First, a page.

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Strategies for Promoting Brain Health as We Age | Generations Home Care
A brain and stethoscope sitting together symbolizing brain health

November is Alzheimer’s Disease Awareness Month, which is a time for everyone to remember the importance of brain health. Today, Alzheimer’s Disease impacts six million Americans. By 2050 experts believe the number will more than double to 13 million. According to data from the Alzheimer’s Association, one in three seniors dies with Alzheimer’s or another dementia, which is more than breast cancer and prostate cancer combines. Currently, there is no treatment for Alzheimer’s Disease and scientist aren’t even certain what causes it. However, there are many lifestyle changes seniors can make to promote brain health over the long term.

5 Strategies for Promoting Brain Health

While the causes of Alzheimer’s and other dementias are unknown, that doesn’t mean there’s nothing you can do to protect yourself. That’s because researchers have identified several lifestyle habits that can dramatically lower you lifetime risk of developing one of these terrible diseases. With that in mind, here are five strategies you can implement to protect your brain health as you age:

Get Plenty of Exercise

Exercise is the fountain of youth, particular for older people. It promotes blood flow, increases flexibility, protects heart health, and reduces inflammation. Even better, you don’t have to be a world-class athlete to see the benefits of exercise. In fact, 30 minutes of moderate daily exercise is all it takes. Studies show that regular exercise in mid life cuts the risk of developing dementia by 30% and Alzheimer’s Disease 45%.

Eat a Nutritious Diet

People who eat diets that are low in fat, preservatives, and salt help protect their brain health. Many doctors recommend their patients follow the Mediterranean diet which consists of plant-based foods, whole grains, fish and healthy fats like olive oil. Research shows that people who follow the Mediterranean diet are less likely to develop Alzheimer’s Disease than people who don’t.

Stay Socially Engaged

It’s a sad fact of life that older people can easily become socially isolated. Loss of family and friends, acute illness, mobility issues, and more can all cause seniors to withdraw and miss out on the benefits of interacting with other people. Unfortunately, social isolation has significant negative health consequences. Studies reveal that people who are socially isolated have a 50% percent increased risk of dementia. As a result, staying engaged with other people is critical for maintaining brain health.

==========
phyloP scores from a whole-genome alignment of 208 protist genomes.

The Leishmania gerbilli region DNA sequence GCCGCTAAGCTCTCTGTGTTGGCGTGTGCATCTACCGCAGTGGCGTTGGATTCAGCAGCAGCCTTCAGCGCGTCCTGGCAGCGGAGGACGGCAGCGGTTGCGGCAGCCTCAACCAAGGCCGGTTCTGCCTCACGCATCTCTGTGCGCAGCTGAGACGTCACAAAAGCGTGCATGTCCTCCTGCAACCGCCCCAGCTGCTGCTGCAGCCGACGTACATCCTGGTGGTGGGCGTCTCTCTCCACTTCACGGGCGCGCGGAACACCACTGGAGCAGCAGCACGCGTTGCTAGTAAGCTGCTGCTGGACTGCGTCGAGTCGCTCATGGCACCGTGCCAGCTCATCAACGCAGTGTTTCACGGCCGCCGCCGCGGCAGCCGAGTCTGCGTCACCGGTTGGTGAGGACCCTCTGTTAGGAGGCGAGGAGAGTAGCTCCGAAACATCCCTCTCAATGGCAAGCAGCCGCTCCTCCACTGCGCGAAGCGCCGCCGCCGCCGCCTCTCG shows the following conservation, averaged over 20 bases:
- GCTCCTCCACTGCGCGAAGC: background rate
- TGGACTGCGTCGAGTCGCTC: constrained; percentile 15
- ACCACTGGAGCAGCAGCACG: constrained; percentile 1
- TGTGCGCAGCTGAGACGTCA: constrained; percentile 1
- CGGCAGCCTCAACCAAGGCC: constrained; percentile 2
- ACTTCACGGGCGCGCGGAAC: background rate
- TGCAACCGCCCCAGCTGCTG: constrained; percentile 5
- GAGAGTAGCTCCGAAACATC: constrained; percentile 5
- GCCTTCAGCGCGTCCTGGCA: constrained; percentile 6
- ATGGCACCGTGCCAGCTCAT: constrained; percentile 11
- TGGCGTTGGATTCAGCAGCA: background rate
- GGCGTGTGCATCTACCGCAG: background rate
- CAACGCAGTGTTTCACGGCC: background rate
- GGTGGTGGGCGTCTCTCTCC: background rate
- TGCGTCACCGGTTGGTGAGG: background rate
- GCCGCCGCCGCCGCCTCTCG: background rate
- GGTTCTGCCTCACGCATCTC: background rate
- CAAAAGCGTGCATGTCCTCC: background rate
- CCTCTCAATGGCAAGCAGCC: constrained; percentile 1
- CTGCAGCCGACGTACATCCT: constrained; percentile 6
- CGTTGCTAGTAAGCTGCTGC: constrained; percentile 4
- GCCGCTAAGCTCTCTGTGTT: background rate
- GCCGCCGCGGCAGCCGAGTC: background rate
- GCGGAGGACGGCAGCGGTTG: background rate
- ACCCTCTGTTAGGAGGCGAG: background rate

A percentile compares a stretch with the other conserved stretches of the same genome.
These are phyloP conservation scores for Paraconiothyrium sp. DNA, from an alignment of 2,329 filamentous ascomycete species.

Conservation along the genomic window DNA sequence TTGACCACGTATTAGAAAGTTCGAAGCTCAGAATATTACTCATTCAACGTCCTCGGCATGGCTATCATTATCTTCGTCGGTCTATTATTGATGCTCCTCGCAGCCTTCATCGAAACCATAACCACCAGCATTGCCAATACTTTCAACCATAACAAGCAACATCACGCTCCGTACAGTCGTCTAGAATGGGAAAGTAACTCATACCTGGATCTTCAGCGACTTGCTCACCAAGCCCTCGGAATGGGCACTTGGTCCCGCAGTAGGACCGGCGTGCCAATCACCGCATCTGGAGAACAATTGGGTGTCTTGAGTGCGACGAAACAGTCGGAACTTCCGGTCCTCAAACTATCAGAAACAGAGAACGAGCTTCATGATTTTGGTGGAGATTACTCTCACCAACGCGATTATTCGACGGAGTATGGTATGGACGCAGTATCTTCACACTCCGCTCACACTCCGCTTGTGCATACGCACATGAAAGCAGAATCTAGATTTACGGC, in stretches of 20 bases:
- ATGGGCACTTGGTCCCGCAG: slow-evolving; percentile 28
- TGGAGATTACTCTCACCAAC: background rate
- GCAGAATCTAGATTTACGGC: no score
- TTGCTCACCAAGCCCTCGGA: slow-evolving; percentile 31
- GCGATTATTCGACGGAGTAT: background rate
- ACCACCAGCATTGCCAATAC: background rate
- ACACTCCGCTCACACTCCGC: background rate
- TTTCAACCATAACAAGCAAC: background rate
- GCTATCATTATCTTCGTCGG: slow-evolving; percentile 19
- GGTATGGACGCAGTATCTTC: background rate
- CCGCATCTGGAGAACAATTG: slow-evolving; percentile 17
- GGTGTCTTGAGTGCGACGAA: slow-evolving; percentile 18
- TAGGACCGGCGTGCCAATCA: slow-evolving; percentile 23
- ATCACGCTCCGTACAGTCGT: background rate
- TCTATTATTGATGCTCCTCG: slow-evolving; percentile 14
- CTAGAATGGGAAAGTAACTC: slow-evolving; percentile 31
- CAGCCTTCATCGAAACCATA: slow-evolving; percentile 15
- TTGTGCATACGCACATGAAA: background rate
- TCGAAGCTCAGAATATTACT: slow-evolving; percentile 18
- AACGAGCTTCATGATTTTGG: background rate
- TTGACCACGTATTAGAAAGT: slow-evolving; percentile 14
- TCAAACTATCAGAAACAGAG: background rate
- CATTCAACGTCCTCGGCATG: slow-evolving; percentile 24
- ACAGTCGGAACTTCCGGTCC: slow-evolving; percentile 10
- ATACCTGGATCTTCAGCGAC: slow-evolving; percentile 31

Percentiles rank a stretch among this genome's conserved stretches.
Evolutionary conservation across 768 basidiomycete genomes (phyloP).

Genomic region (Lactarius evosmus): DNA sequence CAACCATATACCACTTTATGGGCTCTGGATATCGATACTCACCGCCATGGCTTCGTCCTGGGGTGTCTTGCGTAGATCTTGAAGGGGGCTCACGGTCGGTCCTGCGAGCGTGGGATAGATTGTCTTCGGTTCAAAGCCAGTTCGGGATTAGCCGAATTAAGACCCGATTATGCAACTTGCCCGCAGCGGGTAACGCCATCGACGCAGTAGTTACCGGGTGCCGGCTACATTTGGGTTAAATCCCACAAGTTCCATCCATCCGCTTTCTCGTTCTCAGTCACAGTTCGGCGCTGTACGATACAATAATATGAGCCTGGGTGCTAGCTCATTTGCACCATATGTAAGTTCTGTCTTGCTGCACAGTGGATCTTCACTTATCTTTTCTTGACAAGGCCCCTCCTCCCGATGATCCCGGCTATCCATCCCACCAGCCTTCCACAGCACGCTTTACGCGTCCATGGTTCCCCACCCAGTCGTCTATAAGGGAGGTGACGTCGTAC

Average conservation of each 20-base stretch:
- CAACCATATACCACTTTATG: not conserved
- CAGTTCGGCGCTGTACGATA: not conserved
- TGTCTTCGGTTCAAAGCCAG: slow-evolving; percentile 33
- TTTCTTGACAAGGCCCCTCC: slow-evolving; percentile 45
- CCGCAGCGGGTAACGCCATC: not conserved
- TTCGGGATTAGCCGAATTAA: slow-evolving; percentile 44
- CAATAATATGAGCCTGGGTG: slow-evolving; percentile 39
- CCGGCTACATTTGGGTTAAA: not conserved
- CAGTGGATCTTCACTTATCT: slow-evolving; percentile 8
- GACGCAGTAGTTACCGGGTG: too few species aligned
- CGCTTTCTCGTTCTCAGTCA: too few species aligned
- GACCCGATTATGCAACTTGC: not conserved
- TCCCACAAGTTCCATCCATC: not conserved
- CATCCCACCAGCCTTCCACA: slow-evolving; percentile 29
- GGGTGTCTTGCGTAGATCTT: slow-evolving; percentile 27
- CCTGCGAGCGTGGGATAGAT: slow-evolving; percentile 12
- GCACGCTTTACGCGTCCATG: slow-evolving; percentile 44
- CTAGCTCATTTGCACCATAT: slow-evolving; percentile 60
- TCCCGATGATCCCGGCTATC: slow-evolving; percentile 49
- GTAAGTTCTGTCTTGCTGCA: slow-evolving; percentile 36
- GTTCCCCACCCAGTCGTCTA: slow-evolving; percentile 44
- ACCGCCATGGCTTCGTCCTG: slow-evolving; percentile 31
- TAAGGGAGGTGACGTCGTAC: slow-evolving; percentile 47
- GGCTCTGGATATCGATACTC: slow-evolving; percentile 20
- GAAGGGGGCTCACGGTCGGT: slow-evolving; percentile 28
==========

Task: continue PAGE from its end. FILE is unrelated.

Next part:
Protect Your Hearing

You may be asking what hearing has to do with brain health. Quite a bit, as it turns out. A 2020 study showed that hearing loss was one of the leading risk factors for dementia. According to the study’s authors, “[h]earing loss can make the brain work harder, forcing it to strain to hear and fill in the gaps. That comes at the expense of other thinking and memory systems.” Hearing loss accounts for 8% of all dementia patients, which is 800,000 new cases each year.

Prioritize Healthy Sleep

Many scientists believe that sleep is when your brain clears out unhealthy proteins like the ones that cause Alzheimer’s Disease. That’s why good sleep is so important for brain health. So-called “good sleep” is characterized by 7-8 hours of consecutive sleep rather than shorter increment. Conditions like sleep apnea can make it harder for older people to get sustained sleep. Fortunately, there are many different treatments that can help you overcome those limitations and sleep soundly throughout the night.

In-Home Caregivers Can Help

Of course, prioritizing all these things can be difficult for older people. One of the hallmarks of aging when people begin to struggle with the activities of daily living that younger people take for granted. However, in-home caregivers can help seniors age in healthier ways by supporting activities like health eating, social engagement, and regular primary care visits. If you’d like to learn more about how an in-home caregiver can improve the quality of life for a senior you care about, contact us today. We can work together to protect their brain health and facilitate increased happiness and satisfaction during their later years.

About Generations Home Care

Generations Home Care personalized in-home care and support services help those recovering from illness, injury, or surgery, living with a chronic disease, or dealing with the natural process of aging. We help people live a fuller, healthier, and independent life.

Our caregivers are trained in the Centers for Disease Control (CDC) recommended COVID-19 safety precautions. We offer levels of care ranging from companionship, to respite for the primary family caregiver, to homemaking services, to assistance with activities of daily living, to Alzheimer’s and dementia care. Generations Home Care takes a holistic approach and emphasizes a consistent, client-centered plan of care.

Our Specialty Services Include:

    • Rehab or hospital-to-home programs for safe discharge.
    • Short-term post-operative care during recovery periods.
    • Non-medical life management services for people with chronic conditions.
    • Veteran’s connection to care program.
  • Live-in services and couples care.

If you’d like to learn more about how we can help you, contact us today at 602-595-HOME (4663) or by filling out the contact form on our website.


About the author - Josh Friesen

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